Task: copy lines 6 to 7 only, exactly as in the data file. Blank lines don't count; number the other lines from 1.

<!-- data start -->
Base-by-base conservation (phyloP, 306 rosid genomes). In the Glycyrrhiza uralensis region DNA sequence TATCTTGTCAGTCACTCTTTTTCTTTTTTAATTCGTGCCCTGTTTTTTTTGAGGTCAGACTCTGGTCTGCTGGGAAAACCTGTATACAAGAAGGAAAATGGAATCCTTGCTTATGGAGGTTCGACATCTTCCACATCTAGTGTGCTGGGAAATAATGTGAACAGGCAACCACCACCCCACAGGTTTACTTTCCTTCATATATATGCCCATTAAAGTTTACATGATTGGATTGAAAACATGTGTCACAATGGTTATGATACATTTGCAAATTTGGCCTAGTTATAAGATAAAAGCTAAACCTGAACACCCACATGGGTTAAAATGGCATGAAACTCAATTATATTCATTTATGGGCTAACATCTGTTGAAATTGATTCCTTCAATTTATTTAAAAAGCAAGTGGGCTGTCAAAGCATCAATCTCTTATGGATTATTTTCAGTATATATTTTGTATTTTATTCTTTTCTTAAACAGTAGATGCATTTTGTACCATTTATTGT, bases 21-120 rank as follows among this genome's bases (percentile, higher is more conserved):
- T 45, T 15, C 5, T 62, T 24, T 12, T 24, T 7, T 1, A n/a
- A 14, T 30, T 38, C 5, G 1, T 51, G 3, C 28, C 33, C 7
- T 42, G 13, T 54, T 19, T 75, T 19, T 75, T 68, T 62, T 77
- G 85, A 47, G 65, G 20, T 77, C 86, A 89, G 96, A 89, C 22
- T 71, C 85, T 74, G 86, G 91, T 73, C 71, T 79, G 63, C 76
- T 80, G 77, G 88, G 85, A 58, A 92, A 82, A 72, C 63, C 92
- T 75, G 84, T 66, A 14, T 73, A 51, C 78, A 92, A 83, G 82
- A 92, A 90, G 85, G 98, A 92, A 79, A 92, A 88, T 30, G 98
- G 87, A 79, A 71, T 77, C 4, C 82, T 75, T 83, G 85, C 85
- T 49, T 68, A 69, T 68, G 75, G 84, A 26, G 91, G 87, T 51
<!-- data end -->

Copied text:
- T 71, C 85, T 74, G 86, G 91, T 73, C 71, T 79, G 63, C 76
- T 80, G 77, G 88, G 85, A 58, A 92, A 82, A 72, C 63, C 92